Leukocytosis: To Panic or Not To Panic, that is the question
January 5, 2006 8:22 AM   Subscribe

Leukocytosis: Anyone have any experience with it...and it didn't turn out to be something scary?

For the second year running, when I've had my annual physical, my white blood cell count has been significantly above normal. (A third again higher than the highest range of normal.) My doctor doesn't seem to be terribly concerned, but of course the google infused hypochondriac in me is convinced it's something horrible. (Because, I'm like that...what can I say.) Has anyone had experience with significant elevation in WBC for prolonged periods? What tests did your doctors order? Ideas as to what could cause it if there doesn't seem to be a trigger? It seems to me that there should be a test that could figure out *why*, but I could just be being silly.
posted by dejah420 to Health & Fitness (11 answers total)
How's the count ? and for how long it was at high rates ?

you know little cold can rise your WBC count, so for most of the times there's nothing to be afraid of.
posted by zouhair at 8:32 AM on January 5, 2006

16.5 this year. 16.3 last year. And yeah, I do have a cold/flu now, so I was probably on the front end of it when I got blood drawn. It's the two years in a row thing that has me a little concerned.
posted by dejah420 at 8:42 AM on January 5, 2006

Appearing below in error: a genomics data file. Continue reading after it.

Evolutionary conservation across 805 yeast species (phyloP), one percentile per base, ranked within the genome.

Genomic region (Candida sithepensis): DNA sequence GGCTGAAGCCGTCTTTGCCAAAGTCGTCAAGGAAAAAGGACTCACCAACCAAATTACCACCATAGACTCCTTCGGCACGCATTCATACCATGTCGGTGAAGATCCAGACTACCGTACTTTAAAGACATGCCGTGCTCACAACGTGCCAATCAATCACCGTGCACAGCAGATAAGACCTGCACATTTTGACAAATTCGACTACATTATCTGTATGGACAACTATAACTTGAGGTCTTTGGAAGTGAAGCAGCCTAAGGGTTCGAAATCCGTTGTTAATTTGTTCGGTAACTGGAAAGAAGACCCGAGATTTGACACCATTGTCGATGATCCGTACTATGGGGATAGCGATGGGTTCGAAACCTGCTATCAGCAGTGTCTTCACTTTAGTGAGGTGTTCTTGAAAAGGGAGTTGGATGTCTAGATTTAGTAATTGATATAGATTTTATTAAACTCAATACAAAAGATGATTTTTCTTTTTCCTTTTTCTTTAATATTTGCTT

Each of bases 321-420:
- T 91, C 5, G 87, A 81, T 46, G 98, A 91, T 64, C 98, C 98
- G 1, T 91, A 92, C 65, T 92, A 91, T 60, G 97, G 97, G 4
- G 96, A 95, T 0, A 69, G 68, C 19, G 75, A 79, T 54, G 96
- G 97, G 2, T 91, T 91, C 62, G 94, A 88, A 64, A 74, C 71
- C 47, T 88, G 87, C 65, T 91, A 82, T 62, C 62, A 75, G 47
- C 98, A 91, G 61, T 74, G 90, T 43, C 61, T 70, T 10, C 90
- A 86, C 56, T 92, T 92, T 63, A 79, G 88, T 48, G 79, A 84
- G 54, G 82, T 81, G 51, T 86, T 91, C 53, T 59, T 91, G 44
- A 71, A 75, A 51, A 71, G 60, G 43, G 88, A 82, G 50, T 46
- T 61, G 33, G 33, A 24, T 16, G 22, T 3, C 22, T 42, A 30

to get sure of it, you can ask your doctor to repeat the test away from any kind of stress (it can rise WBC count too) or infection.

And I'm sure everything could be Ok

The really big counts is more than 20 and some other clinical signs of some blood diseases. If your doctor didn't seemed concerned is because you should'nt have any clinical sign that can be a problem.
posted by zouhair at 8:46 AM on January 5, 2006

I used to work in a hematology lab...years ago...

Does the lab report break it down to lymphs & neutrophils? Lymphs fight viruses, neutrophils fight bacteria. Then we could look at if you had a cold, recent wound, etc.

On the one hand, I agree it's probably nothing to worry about, but I also think your doctor should have taken more curiosity in the matter.

Also, was the test done in the doctor's office, or did he/she send it out? (If it was done in the office, they probably got the results back while you were still there.) Physician-operated labs are notorious for poor quality control.
posted by Brian James at 11:53 AM on January 5, 2006

I haven't read the lab report, so I don't know if it broke things down. The test was done by an independent lab, it took a couple of days for results. (And left a nasty bruise this time. All purple and green...bleh.) His office called a little while ago and said that the doctor does want me to have more blood drawn when I finally lose the flu symptoms.

I don't know anything about hematology at all, so perhaps he ordered some sort of general test first, that doesn't break things down, and now he wants a specialized test...or do all tests have the break down info and he's just doing verification?
posted by dejah420 at 12:16 PM on January 5, 2006

Just about all modern machines can break the WBC count down into lymphs/neutrophils. So he probably is going to run the same test when you're over the flu, which I think is the correct thing to do to verify the results.